1. 51 is Not the New 26.
When I told my very young and very pregnant podiatrist that I had been through this procedure before and I didn’t intend to take two full weeks to recover, she warned me that my body was no longer 26 years-old and it might take me longer than my intended week off from work. I shrugged off her remarks as coming from someone who didn’t understand that being a working mother of 4 means that you cannot stop moving. Ever. Besides, I knew what my body was capable of, I had endured 32 hours of labor, two c-sections and was driving carpool one week later!
Boy, was I wrong! No matter how confident I felt going into the surgery, how youthful I feel emotionally and mentally, my body knows a different story. At least this lesson reminded me that I need to continue to work on building bone mass, and flexibility.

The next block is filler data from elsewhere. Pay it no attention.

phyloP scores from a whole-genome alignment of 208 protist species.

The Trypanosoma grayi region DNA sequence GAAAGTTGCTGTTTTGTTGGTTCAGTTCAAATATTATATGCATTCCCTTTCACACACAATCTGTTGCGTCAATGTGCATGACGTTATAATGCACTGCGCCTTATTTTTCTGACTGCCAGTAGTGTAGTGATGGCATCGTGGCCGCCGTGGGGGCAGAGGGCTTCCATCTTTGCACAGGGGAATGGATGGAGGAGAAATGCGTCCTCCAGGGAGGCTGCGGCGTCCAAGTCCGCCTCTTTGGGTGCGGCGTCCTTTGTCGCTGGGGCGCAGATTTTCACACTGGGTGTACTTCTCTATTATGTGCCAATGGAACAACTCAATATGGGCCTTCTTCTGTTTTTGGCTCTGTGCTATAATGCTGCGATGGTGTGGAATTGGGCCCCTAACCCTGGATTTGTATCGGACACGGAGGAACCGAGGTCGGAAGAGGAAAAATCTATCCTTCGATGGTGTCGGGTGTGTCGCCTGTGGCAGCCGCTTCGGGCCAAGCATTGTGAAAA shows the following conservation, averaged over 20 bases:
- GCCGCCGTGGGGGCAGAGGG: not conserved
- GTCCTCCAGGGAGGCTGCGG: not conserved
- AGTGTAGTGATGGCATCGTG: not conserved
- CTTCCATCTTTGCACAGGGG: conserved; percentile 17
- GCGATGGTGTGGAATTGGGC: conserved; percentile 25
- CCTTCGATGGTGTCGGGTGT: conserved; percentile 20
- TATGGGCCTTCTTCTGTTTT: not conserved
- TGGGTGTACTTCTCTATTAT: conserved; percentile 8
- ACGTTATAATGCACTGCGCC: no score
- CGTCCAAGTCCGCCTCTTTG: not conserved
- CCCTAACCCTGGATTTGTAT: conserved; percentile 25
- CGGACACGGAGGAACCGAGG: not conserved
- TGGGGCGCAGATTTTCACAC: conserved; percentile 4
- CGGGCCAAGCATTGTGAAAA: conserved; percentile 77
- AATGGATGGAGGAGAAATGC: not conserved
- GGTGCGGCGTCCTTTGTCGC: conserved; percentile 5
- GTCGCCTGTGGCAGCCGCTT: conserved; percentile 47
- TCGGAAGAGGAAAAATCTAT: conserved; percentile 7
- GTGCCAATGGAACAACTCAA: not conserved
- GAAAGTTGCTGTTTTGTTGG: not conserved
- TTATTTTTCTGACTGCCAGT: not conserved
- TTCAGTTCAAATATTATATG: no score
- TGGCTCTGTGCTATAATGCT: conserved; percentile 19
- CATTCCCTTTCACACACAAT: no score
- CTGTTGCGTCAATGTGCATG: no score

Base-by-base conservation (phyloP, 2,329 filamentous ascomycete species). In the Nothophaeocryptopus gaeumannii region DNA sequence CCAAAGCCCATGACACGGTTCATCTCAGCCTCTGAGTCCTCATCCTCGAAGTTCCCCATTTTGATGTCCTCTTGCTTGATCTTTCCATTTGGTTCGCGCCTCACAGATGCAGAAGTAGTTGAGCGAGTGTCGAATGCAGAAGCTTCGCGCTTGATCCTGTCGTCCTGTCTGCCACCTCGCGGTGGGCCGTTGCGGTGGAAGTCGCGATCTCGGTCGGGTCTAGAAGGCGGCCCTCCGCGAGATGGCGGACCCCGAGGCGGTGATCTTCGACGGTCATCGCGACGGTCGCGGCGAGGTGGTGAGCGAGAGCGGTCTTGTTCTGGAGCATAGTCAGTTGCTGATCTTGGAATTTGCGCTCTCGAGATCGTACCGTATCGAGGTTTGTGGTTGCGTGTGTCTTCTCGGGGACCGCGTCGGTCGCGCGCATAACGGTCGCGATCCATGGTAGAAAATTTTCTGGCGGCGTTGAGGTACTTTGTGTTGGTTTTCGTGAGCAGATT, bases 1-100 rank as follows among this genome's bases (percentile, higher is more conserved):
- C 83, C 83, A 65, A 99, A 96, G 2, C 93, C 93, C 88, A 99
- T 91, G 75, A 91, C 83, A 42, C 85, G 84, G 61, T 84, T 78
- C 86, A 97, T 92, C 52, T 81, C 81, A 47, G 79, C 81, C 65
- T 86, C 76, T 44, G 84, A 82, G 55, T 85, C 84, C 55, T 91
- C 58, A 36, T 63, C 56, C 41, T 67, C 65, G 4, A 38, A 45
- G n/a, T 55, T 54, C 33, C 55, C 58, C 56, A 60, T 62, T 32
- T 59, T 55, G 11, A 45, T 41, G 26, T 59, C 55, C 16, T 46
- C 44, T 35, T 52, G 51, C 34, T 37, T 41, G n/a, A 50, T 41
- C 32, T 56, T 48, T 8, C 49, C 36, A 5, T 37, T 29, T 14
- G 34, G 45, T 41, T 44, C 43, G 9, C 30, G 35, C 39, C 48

2. Healing is Hard Work.
Even after the pain had subsided and I stopped taking Vicodin, I was exhausted and had no energy. Walking from my bed to the recliner wore me out. I had a mental list of household chores I planned to do while I was home following surgery. I also thought it would be a great time to write for NaBloPoMo like I have done before. Needless to say, I didn’t get around to reorganizing dresser drawers, cleaning switch plates or blogging much. The only thing my post-surgery body wanted to do was rest.
3. Vicodin and Crutches are Not a Good Combination.